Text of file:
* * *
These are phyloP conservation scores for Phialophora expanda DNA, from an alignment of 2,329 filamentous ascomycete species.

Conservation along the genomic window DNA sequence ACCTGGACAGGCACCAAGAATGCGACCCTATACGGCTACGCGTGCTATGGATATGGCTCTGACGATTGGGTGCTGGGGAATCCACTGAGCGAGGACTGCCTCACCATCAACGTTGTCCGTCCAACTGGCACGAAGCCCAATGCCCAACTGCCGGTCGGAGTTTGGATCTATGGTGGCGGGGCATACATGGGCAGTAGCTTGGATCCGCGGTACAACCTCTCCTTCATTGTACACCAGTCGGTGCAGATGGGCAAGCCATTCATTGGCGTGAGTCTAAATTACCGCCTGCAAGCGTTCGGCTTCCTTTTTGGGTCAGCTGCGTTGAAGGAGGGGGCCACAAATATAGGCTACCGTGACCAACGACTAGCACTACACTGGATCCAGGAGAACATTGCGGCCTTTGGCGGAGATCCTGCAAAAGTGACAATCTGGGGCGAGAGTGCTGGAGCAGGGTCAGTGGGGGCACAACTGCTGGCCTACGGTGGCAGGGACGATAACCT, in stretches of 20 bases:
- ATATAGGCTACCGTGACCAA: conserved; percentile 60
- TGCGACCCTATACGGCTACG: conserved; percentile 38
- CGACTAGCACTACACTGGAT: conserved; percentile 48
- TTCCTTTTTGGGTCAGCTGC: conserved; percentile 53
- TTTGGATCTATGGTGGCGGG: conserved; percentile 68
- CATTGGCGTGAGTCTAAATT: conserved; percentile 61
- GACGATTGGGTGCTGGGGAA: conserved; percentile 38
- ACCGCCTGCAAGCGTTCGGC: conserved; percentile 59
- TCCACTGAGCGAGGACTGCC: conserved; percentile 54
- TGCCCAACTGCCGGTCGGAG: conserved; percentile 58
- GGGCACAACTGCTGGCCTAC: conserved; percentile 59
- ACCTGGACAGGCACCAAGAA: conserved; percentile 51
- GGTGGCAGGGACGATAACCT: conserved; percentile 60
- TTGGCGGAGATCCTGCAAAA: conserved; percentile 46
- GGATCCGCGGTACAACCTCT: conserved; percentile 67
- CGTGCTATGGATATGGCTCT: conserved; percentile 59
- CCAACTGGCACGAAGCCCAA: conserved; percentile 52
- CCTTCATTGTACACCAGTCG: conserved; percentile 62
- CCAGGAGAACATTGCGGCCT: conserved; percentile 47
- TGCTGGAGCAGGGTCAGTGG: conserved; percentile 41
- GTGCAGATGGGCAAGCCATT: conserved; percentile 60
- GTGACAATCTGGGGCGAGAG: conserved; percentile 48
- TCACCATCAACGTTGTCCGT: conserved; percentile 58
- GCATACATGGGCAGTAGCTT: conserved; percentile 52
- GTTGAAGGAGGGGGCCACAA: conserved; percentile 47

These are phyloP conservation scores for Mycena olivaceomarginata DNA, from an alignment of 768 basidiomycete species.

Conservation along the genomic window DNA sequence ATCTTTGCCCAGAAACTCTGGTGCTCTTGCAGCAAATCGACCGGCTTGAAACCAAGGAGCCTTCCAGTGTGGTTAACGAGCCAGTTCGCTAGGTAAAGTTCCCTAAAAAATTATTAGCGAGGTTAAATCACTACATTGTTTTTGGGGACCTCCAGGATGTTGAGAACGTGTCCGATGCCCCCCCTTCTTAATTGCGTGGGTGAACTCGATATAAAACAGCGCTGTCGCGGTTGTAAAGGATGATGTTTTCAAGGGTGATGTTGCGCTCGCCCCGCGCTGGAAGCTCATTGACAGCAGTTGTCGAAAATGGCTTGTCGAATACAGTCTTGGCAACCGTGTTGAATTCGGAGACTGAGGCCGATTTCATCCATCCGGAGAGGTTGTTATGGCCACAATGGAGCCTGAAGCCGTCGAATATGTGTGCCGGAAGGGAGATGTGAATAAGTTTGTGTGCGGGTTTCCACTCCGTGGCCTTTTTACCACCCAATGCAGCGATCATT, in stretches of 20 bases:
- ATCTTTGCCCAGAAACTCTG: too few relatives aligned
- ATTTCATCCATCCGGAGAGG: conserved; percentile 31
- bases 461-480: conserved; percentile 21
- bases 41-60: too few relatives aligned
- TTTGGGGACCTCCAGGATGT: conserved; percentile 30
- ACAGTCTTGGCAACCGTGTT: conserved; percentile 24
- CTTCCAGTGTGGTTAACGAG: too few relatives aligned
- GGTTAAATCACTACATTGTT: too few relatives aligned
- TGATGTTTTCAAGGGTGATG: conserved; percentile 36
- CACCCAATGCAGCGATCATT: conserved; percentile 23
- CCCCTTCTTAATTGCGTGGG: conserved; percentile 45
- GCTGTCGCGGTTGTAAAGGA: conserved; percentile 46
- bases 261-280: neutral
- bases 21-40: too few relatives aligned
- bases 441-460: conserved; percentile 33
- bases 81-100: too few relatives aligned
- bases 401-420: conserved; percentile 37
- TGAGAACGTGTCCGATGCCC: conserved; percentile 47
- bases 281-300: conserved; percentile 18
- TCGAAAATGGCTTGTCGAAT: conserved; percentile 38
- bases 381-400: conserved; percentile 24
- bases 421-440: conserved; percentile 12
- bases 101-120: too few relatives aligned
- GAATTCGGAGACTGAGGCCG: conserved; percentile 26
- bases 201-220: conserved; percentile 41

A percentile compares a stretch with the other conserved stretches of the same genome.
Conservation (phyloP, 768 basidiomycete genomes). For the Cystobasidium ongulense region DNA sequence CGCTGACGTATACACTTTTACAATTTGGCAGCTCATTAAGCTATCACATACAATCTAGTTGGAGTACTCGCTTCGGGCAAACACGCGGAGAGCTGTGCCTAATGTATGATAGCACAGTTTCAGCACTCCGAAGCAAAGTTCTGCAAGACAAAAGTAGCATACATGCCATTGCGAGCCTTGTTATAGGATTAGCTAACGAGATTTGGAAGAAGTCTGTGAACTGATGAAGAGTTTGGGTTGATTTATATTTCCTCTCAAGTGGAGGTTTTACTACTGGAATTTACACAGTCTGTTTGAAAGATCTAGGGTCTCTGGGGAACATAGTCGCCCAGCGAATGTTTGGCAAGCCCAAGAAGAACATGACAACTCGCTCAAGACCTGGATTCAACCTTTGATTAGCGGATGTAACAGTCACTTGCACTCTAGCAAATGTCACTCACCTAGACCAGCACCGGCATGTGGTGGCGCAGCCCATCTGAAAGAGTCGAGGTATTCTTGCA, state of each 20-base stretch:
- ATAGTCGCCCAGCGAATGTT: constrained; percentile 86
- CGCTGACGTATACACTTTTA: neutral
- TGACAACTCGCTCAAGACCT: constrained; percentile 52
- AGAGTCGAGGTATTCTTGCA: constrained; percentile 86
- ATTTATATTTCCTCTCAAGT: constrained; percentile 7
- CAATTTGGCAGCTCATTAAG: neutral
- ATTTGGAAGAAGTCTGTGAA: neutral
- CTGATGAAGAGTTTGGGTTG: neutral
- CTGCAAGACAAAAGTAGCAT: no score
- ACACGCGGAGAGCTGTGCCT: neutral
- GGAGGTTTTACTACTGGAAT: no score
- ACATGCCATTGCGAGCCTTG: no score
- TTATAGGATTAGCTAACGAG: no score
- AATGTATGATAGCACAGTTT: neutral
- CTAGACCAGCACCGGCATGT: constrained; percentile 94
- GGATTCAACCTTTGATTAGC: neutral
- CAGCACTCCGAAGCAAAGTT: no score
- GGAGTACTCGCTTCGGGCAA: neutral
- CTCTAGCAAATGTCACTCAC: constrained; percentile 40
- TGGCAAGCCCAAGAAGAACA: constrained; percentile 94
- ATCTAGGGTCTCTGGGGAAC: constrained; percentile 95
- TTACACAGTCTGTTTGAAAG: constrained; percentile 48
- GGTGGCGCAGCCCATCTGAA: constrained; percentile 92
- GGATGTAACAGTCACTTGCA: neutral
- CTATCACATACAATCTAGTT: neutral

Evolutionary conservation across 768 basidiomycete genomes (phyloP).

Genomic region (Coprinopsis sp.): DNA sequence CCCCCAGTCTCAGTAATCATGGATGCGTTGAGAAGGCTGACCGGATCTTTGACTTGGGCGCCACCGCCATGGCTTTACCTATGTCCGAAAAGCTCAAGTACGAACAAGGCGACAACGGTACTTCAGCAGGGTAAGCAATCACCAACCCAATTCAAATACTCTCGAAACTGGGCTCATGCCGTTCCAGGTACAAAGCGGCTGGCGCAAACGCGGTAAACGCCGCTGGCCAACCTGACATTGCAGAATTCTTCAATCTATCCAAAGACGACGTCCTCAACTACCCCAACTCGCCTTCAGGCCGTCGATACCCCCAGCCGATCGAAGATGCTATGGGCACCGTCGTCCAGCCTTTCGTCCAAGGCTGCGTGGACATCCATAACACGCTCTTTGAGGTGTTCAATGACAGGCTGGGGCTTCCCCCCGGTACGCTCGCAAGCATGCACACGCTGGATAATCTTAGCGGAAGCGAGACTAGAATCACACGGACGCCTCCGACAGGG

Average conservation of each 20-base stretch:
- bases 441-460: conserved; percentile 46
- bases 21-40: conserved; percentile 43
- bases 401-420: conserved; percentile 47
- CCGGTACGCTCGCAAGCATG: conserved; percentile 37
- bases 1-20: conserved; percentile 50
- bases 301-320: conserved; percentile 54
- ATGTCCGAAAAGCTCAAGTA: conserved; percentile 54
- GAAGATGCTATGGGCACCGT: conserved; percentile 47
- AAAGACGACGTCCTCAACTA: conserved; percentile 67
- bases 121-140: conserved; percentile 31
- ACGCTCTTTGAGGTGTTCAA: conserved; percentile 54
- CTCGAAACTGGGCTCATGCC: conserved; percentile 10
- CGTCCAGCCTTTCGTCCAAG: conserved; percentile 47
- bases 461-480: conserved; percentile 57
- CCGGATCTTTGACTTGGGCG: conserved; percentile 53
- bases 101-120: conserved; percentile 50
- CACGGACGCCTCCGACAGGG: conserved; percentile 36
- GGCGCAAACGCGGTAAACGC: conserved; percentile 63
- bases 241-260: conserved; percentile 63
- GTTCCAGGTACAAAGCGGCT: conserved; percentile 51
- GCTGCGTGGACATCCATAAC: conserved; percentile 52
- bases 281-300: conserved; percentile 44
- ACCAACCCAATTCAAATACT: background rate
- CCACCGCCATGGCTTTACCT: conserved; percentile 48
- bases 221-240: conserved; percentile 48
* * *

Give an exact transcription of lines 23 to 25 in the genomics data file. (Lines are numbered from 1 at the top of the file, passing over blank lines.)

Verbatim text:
- GTGCAGATGGGCAAGCCATT: conserved; percentile 60
- GTGACAATCTGGGGCGAGAG: conserved; percentile 48
- TCACCATCAACGTTGTCCGT: conserved; percentile 58